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1

“Randomly derived” is not standard phrasing and I suspect that it isn't what the author meant to write. From context, what is necessary here is to have a distinct key for each message. This can be achieved either by randomly generating a key (I think that's what the author meant to write) or by deriving a key using a key derivation function with a unique ...


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I think what you are looking for is impossible. To see this, let's formalize things a bit: You have an oracle (the HW token) $T(Q)=[x]Q$ which computes a scalar product of any given input point with a secret scalar. You have an integer (or a byte sequence) $t$ - the tweak - and you have a public point $Q'$ from your partner as well as of course a standard ...


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This is broken, because possession of Epriv (a function of the public tweak value) allows calculation of the output of tokenECDH(Epub) given knowledge of tokenPub (another public value). This is stupid obvious now, but it took several days to figure it out.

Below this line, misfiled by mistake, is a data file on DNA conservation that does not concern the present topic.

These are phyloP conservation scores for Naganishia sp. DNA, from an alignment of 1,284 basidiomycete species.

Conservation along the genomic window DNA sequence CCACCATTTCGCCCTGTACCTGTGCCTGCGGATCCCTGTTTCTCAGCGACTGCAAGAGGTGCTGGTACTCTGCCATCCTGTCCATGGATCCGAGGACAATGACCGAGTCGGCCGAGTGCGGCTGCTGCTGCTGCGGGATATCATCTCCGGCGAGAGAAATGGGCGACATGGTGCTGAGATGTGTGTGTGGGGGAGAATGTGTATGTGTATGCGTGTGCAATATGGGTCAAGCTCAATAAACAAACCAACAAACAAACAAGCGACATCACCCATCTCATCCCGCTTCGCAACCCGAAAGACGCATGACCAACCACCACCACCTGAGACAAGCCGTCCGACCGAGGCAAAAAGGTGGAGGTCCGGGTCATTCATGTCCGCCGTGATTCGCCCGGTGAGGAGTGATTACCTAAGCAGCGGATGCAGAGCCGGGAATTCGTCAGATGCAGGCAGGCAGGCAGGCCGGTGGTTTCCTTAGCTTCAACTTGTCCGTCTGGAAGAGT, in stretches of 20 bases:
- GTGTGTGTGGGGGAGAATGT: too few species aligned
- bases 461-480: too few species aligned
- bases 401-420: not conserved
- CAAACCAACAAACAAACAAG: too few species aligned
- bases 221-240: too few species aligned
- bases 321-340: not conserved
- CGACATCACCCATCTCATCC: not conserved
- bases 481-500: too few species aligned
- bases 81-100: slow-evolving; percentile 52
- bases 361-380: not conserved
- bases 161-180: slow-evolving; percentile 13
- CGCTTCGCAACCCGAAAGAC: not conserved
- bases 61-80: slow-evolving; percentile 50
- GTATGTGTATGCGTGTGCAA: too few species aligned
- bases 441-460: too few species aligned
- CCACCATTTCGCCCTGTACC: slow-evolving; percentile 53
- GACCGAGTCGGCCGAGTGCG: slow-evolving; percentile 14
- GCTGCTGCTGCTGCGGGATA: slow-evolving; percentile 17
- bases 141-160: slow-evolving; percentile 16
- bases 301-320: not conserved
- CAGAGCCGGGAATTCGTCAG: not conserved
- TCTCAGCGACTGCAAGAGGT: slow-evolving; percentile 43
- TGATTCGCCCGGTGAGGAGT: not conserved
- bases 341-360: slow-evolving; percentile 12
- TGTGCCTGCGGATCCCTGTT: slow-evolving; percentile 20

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You should never re-use a salt, and you should especially not hardcode it for your entire application! A salt has several purposes, including the one you mentioned (defeating rainbow table attacks and others based on precomputation). However, a salt also prevents an attacker from trying to break multiple users' passwords at once. If you use a salt that is ...


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No, it uses a specific type of algorithm called a key schedule. Unlike a KDF, it is not designed to be slow (in the case of a password-based KDF) or to be irreversible. The requirements of a key schedule are quite simple. Whereas a KDF might need to expand a key into a number of keys such that knowledge of any one key does not reveal knowledge of the master ...


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It appears that this is a duplicate question. See: How to salt PBKDF2, when generating both an AES key and a HMAC key for Encrypt then MAC? Derive both MAC and AES keys from same PBKDF2? Deriving 2 keys using HKDF


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